Computers & Linux News

'Vulkan Files' Leak Reveals Putin's Global and Domestic Cyberwarfare Tactics

SlashDot - 43 min 58 sec ago
"The Gaurdian reports on a document leak from Russian cyber 'security' company Vulkan," writes Slashdot reader Falconhell. From the report: Inside the six-storey building, a new generation is helping Russian military operations. Its weapons are more advanced than those of Peter the Great's era: not pikes and halberds, but hacking and disinformation tools. The software engineers behind these systems are employees of NTC Vulkan. On the surface, it looks like a run-of-the-mill cybersecurity consultancy. However, a leak of secret files from the company has exposed its work bolstering Vladimir Putin's cyberwarfare capabilities. Thousands of pages of secret documents reveal how Vulkan's engineers have worked for Russian military and intelligence agencies to support hacking operations, train operatives before attacks on national infrastructure, spread disinformation and control sections of the internet. The company's work is linked to the federal security service or FSB, the domestic spy agency; the operational and intelligence divisions of the armed forces, known as the GOU and GRU; and the SVR, Russia's foreign intelligence organization. One document links a Vulkan cyber-attack tool with the notorious hacking group Sandworm, which the US government said twice caused blackouts in Ukraine, disrupted the Olympics in South Korea and launched NotPetya, the most economically destructive malware in history. Codenamed Scan-V, it scours the internet for vulnerabilities, which are then stored for use in future cyber-attacks. Another system, known as Amezit, amounts to a blueprint for surveilling and controlling the internet in regions under Russia's command, and also enables disinformation via fake social media profiles. A third Vulkan-built system -- Crystal-2V -- is a training program for cyber-operatives in the methods required to bring down rail, air and sea infrastructure. A file explaining the software states: "The level of secrecy of processed and stored information in the product is 'Top Secret'."

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Meta Wants EU Users To Apply For Permission To Opt Out of Data Collection

SlashDot - 1 hour 20 min ago
Meta announced that starting next Wednesday, some Facebook and Instagram users in the European Union will for the first time be able to opt out of sharing first-party data used to serve highly personalized ads, The Wall Street Journal reported. The move marks a big change from Meta's current business model, where every video and piece of content clicked on its platforms provides a data point for its online advertisers. Ars Technica reports: People "familiar with the matter" told the Journal that Facebook and Instagram users will soon be able to access a form that can be submitted to Meta to object to sweeping data collection. If those requests are approved, those users will only allow Meta to target ads based on broader categories of data collection, like age range or general location. This is different from efforts by other major tech companies like Apple and Google, which prompt users to opt in or out of highly personalized ads with the click of a button. Instead, Meta will review objection forms to evaluate reasons provided by individual users to end such data collection before it will approve any opt-outs. It's unclear what cause Meta may have to deny requests. A Meta spokesperson told Ars that Meta is not sharing the objection form publicly at this time but that it will be available to EU users in its Help Center starting on April 5. That's the deadline Meta was given to comply with an Irish regulator's rulings that it was illegal in the EU for Meta to force Facebook and Instagram users to give consent to data collection when they signed contracts to use the platforms. Meta still plans to appeal those Irish Data Protection Commission (DPC) rulings, believing that its prior contract's legal basis complies with the EU's General Data Protection Regulation (GDPR). In the meantime, though, the company must change the legal basis for data collection. Meta announced in a blog post today that it will now argue that it does not need to directly obtain user consent because it has a "legitimate interest" to collect data to operate its social platforms. "We believe that our previous approach was compliant under GDPR, and our appeal on both the substance of the rulings and the fines continues," Meta's blog said. "However, this change ensures that we comply with the DPC's decision."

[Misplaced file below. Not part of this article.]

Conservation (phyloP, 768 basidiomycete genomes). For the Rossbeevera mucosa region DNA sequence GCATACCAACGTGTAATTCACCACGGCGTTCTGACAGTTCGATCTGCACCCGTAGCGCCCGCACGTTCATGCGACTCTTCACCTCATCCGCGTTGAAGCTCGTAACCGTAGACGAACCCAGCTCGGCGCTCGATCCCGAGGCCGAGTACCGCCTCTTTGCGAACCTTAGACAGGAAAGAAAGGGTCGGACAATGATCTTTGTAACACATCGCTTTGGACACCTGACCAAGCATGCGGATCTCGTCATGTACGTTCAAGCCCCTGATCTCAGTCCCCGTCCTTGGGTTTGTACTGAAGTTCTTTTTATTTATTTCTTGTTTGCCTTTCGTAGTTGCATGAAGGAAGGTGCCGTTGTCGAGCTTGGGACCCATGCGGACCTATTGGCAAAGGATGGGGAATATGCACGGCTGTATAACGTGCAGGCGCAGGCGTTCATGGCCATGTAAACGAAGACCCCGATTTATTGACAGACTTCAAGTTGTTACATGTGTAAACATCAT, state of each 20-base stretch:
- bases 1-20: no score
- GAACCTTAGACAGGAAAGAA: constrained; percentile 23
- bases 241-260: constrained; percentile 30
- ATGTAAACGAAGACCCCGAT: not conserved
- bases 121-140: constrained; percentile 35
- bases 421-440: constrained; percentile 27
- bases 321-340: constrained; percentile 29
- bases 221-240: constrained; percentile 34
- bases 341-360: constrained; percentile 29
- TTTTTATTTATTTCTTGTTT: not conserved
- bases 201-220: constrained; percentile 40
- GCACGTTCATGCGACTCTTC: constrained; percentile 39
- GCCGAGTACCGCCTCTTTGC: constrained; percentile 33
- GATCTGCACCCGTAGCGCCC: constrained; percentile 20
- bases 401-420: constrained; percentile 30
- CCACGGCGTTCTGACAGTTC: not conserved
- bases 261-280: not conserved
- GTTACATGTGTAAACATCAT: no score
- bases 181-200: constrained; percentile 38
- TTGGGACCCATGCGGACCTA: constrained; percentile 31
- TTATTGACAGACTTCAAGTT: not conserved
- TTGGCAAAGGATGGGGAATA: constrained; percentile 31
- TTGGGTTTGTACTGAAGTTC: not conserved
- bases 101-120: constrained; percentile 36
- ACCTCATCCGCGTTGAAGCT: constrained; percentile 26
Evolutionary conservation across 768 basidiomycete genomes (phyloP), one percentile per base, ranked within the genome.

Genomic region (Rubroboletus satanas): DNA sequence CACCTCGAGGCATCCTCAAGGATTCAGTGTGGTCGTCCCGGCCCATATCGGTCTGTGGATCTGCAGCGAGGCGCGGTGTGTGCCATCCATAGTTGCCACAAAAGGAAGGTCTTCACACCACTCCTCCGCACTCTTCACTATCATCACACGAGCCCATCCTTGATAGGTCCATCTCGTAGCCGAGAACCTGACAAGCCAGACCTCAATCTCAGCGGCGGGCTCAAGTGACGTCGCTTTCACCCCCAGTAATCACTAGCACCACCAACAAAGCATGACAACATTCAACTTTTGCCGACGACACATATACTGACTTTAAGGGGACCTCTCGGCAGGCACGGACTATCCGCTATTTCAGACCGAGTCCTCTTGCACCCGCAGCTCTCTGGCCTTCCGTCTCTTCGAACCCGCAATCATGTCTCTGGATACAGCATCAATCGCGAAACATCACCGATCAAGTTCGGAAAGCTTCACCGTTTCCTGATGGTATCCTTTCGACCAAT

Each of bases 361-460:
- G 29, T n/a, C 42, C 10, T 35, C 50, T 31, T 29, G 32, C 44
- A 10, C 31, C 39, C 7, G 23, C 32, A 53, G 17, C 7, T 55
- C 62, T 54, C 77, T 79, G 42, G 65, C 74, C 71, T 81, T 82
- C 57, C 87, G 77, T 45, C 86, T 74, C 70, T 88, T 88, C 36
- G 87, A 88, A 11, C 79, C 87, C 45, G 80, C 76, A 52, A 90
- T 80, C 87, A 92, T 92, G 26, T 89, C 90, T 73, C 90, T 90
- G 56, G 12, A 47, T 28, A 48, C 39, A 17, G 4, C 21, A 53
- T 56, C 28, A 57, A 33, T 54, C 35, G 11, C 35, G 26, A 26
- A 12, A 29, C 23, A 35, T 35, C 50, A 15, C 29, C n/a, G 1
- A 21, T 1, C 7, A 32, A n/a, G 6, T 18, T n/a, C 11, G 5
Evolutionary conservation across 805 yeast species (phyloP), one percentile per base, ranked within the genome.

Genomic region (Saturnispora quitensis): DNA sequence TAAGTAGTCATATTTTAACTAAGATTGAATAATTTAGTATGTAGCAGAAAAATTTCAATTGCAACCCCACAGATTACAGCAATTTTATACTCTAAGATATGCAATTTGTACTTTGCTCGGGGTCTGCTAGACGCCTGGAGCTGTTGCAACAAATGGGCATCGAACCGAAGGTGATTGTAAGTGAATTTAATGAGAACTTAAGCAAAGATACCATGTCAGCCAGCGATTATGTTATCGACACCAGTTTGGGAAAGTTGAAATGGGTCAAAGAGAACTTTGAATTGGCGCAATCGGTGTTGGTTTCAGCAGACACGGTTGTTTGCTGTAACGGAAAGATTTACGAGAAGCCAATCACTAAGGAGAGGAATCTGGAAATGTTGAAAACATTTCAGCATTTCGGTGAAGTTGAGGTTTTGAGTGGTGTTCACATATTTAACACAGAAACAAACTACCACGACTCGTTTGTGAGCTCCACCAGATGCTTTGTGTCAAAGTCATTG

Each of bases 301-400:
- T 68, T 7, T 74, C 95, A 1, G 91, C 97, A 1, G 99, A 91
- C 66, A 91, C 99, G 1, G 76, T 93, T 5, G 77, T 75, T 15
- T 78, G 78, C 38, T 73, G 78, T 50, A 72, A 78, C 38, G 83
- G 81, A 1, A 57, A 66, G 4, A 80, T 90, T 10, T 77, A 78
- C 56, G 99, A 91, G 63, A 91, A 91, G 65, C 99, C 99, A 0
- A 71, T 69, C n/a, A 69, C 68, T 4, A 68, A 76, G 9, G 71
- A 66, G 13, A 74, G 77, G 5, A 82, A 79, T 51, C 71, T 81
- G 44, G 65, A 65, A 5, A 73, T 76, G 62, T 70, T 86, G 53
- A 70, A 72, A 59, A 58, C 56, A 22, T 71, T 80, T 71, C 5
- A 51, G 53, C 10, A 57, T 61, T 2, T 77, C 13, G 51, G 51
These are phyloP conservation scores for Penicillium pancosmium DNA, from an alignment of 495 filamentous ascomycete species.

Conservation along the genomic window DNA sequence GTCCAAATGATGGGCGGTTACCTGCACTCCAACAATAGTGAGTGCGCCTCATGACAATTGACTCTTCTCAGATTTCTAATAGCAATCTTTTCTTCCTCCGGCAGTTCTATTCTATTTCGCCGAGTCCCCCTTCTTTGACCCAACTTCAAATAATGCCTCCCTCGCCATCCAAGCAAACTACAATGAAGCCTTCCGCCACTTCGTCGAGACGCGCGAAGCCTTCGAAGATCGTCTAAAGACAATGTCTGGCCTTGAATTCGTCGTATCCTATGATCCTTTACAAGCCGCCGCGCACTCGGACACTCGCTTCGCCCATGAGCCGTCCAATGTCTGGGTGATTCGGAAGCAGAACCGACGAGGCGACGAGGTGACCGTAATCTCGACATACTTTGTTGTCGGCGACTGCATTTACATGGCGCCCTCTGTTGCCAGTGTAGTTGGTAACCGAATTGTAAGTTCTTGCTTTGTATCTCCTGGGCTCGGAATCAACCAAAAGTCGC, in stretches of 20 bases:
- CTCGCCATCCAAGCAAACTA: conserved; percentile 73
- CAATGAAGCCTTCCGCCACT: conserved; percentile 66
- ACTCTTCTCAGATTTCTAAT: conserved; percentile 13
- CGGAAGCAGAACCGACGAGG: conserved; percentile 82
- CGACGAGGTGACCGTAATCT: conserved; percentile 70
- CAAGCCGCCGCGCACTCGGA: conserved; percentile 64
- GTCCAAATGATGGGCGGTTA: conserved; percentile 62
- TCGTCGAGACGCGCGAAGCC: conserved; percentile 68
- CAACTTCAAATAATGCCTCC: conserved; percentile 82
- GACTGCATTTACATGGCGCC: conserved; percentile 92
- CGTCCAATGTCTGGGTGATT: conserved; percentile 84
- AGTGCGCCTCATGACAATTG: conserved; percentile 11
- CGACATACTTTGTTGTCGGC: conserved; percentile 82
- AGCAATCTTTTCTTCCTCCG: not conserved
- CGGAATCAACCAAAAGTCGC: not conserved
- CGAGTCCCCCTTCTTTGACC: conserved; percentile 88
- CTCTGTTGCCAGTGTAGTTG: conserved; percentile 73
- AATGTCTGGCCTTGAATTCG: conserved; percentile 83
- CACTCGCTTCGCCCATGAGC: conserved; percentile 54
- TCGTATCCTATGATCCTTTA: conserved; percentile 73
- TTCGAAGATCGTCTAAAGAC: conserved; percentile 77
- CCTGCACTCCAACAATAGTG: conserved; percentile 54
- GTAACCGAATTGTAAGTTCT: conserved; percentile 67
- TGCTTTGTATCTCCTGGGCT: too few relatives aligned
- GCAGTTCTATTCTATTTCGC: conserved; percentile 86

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China Shuts Down Major Manga Piracy Site Following Complaint From Japan

SlashDot - 2 hours 58 sec ago
Anti-piracy group CODA is reporting the shutdown of B9Good, a pirate manga site that targeted Japan but was operated from China. In response to a criminal complaint filed by CODA on behalf of six Japanese companies, which were backed by 21 others during the investigation, Chinese authorities arrested four people and seized one house worth $580,000. TorrentFreak reports: Manga piracy site B9Good initially appeared in 2008 and established itself under B9DM branding. SimilarWeb stats show that the site was enjoying around 15 million visits each month, with CODA noting that in the two-year period leading to February 2023, the site was accessed more than 300 million times Around 95% of the site's visitors came from Japan. B9Good had been featured in an MPA submission to the USTR's notorious markets report in 2019. Traffic was reported as almost 16 million visits per month back then, meaning that site visitor numbers remained stable for the next three years. The MPA said the site was possibly hosted in Canada, but domain records since then show a wider spread, including Hong Kong, China, United States, Bulgaria, and Japan. Wherever the site ended up, the location of its operator was more important. In 2021, CODA launched its International Enforcement Project (CBEP), which aimed to personally identify the operators of pirate sites, including those behind B9Good who were eventually traced to China. Pursuing copyright cases from outside China is reportedly difficult, but CODA had a plan. In January 2022, CODA's Beijing office was recognized as an NGO with legitimate standing to protect the rights of its member companies. Working on behalf of Aniplex, TV Tokyo, Toei Animation, Toho, Japan Broadcasting Corporation (NHK), and Bandai Namco Film Works, CODA filed a criminal complaint in China, and starting February 14, 2023, local authorities began rounding up the B9Good team.